By using the common framework we can also reduce a serious issue presented by UC, disruption. Disruption to teams that have a focus on current roles, disruption to services that in all likely hood are already deployed, disruption for users as they are now not faced with having to change an interface or services (voice, video, web). By deploying a UC client that consumes rather than replaces services it has the ability to reduce the disruption across the board. In this post I have focused on the main UC services voice, video, web conferencing but really API consumption can be part of this as well. Think MS Office, Google Apps etc. this really broadens the conversation but for now I want to focus on the main UC services.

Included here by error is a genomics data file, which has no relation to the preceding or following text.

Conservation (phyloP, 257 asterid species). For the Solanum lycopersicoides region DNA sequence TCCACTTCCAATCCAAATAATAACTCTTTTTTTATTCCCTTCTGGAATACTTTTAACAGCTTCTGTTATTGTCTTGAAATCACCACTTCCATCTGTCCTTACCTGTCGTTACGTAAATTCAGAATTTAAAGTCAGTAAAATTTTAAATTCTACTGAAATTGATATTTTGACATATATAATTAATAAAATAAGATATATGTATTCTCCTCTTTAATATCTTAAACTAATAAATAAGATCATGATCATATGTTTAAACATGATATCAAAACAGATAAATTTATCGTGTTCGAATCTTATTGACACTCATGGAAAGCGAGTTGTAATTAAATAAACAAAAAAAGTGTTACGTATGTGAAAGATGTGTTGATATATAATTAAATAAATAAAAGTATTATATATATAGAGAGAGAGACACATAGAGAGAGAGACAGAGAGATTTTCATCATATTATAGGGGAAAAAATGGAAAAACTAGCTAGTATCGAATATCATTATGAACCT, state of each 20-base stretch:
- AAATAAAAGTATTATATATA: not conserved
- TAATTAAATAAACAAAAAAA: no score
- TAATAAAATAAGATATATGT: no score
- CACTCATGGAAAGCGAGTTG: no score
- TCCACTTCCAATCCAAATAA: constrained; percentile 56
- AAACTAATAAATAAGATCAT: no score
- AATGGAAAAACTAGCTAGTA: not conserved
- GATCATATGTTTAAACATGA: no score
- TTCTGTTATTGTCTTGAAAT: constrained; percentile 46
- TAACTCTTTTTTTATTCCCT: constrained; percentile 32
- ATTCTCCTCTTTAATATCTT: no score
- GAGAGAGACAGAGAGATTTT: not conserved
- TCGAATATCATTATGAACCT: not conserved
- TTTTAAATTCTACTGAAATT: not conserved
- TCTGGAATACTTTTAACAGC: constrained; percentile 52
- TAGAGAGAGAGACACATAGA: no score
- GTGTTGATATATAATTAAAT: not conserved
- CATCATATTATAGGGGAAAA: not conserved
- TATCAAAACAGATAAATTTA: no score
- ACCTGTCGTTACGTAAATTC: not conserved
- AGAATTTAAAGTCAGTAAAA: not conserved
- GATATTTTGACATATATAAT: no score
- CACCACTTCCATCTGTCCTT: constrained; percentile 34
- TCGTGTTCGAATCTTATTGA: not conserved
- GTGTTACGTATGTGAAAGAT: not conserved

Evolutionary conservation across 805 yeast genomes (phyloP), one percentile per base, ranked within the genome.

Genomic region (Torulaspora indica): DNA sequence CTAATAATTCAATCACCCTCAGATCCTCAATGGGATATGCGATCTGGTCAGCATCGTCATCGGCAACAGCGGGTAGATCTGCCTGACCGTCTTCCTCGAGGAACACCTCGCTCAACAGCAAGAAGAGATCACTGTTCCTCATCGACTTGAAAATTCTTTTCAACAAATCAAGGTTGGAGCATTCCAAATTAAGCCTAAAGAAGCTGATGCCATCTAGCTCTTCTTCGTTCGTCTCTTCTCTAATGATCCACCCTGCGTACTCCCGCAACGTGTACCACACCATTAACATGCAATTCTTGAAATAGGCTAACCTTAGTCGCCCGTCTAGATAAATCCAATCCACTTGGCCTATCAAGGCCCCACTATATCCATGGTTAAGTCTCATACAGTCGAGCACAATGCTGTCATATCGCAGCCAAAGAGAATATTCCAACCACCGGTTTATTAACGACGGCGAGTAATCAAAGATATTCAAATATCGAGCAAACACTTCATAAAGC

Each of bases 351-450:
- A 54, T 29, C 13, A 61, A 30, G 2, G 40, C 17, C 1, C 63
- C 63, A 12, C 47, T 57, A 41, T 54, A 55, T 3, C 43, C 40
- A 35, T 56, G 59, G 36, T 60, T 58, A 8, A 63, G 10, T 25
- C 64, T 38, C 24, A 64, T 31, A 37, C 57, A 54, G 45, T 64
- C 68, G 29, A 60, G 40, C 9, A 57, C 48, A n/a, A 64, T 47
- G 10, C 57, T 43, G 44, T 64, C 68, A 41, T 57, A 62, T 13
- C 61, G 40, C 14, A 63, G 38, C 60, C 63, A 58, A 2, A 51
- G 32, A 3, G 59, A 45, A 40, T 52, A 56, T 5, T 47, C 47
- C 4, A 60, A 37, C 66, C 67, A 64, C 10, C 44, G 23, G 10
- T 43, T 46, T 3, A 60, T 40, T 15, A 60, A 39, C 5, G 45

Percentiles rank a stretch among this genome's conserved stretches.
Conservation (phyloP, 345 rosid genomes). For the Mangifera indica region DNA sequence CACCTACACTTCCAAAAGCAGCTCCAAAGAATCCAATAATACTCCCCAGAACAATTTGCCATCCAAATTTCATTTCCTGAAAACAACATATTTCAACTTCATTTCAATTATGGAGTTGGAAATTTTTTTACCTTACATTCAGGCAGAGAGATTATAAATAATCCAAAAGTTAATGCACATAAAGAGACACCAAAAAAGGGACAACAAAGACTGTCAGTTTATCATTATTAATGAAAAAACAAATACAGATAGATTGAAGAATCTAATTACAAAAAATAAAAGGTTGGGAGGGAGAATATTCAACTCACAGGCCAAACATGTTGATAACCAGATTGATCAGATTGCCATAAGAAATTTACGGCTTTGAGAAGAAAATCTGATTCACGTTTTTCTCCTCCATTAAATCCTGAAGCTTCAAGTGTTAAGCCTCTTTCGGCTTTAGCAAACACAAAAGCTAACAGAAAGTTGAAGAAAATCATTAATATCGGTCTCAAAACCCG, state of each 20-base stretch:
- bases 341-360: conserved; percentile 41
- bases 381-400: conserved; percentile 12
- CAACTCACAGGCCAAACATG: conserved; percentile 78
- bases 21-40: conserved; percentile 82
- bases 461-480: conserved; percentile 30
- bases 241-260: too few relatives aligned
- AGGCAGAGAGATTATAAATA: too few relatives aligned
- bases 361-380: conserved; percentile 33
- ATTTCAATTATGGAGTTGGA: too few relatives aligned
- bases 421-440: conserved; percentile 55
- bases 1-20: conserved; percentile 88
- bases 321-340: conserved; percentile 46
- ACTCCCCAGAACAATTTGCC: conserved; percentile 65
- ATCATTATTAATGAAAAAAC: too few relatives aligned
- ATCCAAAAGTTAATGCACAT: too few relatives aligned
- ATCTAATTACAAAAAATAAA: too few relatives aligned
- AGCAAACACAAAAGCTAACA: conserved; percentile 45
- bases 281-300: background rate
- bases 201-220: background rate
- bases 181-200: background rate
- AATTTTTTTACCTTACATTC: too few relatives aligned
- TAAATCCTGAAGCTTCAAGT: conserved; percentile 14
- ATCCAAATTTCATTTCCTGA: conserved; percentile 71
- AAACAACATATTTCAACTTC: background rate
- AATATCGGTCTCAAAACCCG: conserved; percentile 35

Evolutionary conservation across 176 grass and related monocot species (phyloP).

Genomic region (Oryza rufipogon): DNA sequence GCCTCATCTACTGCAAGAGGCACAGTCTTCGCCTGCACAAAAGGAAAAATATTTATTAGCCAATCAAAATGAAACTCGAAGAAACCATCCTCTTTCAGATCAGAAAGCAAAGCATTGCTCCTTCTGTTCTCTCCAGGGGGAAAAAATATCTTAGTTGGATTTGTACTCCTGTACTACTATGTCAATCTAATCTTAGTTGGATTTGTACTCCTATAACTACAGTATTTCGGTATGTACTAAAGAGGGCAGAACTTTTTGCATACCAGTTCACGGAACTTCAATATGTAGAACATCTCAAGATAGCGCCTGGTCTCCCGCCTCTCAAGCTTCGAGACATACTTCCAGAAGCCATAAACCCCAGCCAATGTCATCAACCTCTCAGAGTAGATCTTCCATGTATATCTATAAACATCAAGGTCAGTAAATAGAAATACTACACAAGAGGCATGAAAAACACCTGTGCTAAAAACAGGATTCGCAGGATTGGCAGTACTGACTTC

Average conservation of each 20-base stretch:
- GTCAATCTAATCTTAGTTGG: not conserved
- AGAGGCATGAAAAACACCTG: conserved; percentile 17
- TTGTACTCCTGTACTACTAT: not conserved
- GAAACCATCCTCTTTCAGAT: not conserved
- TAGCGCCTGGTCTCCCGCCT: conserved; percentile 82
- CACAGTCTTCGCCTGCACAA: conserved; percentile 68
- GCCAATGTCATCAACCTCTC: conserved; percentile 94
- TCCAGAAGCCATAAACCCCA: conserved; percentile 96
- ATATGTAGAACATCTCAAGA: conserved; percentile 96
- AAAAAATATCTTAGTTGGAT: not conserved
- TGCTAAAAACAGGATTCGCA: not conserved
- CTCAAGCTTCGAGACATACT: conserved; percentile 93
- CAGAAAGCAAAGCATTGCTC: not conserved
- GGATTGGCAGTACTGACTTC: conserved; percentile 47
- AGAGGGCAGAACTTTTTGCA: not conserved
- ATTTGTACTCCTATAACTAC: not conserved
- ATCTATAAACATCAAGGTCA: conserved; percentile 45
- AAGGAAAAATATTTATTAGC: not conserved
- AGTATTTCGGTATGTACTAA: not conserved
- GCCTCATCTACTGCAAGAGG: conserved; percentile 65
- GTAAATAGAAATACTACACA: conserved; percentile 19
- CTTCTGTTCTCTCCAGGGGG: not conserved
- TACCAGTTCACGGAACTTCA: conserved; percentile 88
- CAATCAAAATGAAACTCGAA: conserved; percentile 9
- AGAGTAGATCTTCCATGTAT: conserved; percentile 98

Client Services Framework – Cloud or On-Premise

To achieve a services model with a common framework Jabber uses the Client Services Framework.Client Services Framework is a base building block for the client application. Cisco Unified Client Services Framework is a software application that combines a number of services into an integrated client. An underlying framework also provides the benefit of being cross platform portable. So while this may seem complex its actually simplifying the ability for developers to build the client application by being able to build upon CSF.


What this means for companies with large investments in Cisco’s UC infrastructure is a way to bring this together without needing to disrupt current services. You are actually layering CSF across your current infrastructure. This may mean you do not need to deploy any new on-premise infrastructure depending on what you deploy and how you deploy it. Below highlights an all on-premise deployment with everything in place.